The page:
Why I like the worship music of CityAlight

A recent output of fresh worship music has been recorded by an Australian group called CityAlight. Their repertoire may or may not have shown up in your church, but if not, it should. Their three recordings – Yours Alone(2014), Only a Holy God (2016), and Yet Not I (2018) – are full of rich, singer-friendly, congregational songs. Here’s 5 reasons why I like CityAlight:

  • Rich, gospel-centered lyrics. I value lyrics above all when it comes to music that is intended to be sung to God in worship. Unfortunately, the over-stereotyped, but sometimes-accurate description of modern worship is simple lyrics, repeated often. I must confess I’ve been guilty sometimes of promoting this. But with song writers like the Gettys and now CityAlight, we can sing lyrics like these:
Who else could rescue me
from my failing
Who else would offer His only Son
Who else invites me to call Him Father
Only a Holy God
Only my Holy God!
Come and behold Him
The One and the Only
Cry out, sing holy
Forever a Holy God
Come and worship the Holy God

Maybe it’s their Anglican roots, but there’s a hymn-like richness there. In an interview with Tim Challies, representatives of the band said, “The vision of CityAlight is to write songs with biblically rich lyrics and simple melodies for the Christian church to sing.”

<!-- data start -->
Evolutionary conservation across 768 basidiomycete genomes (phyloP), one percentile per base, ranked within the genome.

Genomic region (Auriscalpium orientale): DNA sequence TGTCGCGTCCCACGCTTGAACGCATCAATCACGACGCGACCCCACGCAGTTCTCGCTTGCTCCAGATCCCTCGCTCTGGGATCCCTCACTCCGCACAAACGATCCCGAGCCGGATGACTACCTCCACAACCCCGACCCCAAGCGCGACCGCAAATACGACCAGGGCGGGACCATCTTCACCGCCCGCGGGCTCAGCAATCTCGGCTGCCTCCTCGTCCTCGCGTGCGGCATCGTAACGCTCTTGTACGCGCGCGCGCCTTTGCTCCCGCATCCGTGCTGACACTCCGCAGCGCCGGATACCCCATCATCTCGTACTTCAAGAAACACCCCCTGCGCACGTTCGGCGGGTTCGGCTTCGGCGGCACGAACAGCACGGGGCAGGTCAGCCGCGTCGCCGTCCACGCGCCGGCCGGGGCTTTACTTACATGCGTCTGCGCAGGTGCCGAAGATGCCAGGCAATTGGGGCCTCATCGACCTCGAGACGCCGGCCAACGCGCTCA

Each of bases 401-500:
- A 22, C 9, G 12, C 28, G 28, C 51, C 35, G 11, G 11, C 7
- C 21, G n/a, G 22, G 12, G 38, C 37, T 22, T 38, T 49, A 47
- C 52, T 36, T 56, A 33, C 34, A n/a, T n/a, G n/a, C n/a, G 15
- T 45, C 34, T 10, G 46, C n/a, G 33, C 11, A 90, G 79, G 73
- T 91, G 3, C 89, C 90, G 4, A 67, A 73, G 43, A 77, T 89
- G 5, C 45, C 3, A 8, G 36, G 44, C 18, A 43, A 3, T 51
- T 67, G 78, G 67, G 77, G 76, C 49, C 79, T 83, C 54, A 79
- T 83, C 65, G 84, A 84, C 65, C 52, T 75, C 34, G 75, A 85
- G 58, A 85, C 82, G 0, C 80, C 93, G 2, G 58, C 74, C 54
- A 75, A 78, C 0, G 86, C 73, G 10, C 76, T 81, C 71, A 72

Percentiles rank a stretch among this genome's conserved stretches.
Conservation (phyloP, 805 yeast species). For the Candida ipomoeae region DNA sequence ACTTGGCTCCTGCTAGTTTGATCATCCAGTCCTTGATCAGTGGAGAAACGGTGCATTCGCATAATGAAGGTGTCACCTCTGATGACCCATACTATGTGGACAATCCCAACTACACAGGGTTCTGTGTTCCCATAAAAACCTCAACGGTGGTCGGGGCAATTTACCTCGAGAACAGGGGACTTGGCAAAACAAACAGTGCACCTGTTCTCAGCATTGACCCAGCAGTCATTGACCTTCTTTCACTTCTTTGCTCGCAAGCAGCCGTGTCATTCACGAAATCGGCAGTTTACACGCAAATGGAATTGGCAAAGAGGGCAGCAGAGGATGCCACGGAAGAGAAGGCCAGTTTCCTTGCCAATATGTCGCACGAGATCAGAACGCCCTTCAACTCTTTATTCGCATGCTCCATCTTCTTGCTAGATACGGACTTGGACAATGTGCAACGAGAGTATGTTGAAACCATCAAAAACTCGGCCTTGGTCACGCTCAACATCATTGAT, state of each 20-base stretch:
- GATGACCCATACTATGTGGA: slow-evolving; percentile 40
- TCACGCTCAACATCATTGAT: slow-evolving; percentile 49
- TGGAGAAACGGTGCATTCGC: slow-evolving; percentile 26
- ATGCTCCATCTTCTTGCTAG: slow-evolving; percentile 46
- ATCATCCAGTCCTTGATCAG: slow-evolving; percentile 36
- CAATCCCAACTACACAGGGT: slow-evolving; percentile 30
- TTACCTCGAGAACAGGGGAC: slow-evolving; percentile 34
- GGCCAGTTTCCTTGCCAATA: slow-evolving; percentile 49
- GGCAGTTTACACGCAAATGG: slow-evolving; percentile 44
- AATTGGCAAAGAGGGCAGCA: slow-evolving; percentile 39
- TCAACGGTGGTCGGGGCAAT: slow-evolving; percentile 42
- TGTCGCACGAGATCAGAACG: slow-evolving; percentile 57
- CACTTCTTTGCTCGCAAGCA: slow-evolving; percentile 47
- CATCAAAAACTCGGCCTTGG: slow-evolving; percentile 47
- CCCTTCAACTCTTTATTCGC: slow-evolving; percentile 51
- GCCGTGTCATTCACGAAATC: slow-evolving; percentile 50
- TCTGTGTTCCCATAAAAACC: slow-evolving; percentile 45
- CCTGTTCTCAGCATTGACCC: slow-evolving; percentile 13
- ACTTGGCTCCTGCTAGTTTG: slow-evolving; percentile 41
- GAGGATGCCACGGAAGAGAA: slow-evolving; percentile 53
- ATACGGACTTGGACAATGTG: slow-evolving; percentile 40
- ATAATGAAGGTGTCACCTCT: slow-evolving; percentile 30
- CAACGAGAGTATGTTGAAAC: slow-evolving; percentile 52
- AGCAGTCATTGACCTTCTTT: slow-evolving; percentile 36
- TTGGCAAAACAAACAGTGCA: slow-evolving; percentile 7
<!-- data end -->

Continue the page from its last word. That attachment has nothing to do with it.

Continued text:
• Songs in singable keys. I wish more worship leaders would understand that we don’t all have the range of a Chris Tomlin. With the exception of a couple of songs on the first album, 90% of CityAlight’s songs are in vocal ranges that are comfortable for the average person to sing.
  • Vocals that don’t draw attention. Don’t get me wrong; the singers in CityAlight are great. But you don’t go away from listening with the thought that the vocals are the center. No vocal embellishment (that honestly, sometimes seems like showing off), but simply sticking to the melody for the most part. With CityAlight, the mix is such that you get a good exposure of the crowd singing along. It comes across as singing with the church, not for the church.
  • Speaking of melody, catchy tunes! It’s much easier to learn and sing along when the tune has some character to it, with changes in pitch that match the flow of thought. It’s because of this that these recordings are sing-along-able!
  • Variety of music. There are up-tempo hand-clappers, thoughtful and meditative ballads, soaring and anthemic hymns. The variety keeps me coming back again and again to supplement my personal times of worship.

The irony is that for the explosion of worship music available, there’s been less actual worship. To enhance your worship, I invite you to check out CityAlight (available wherever music is bought or streamed). If you’re a worship leader, you would do well to emulate their practices.

Question to consider: What practices help you the most in your worship of our Holy God?

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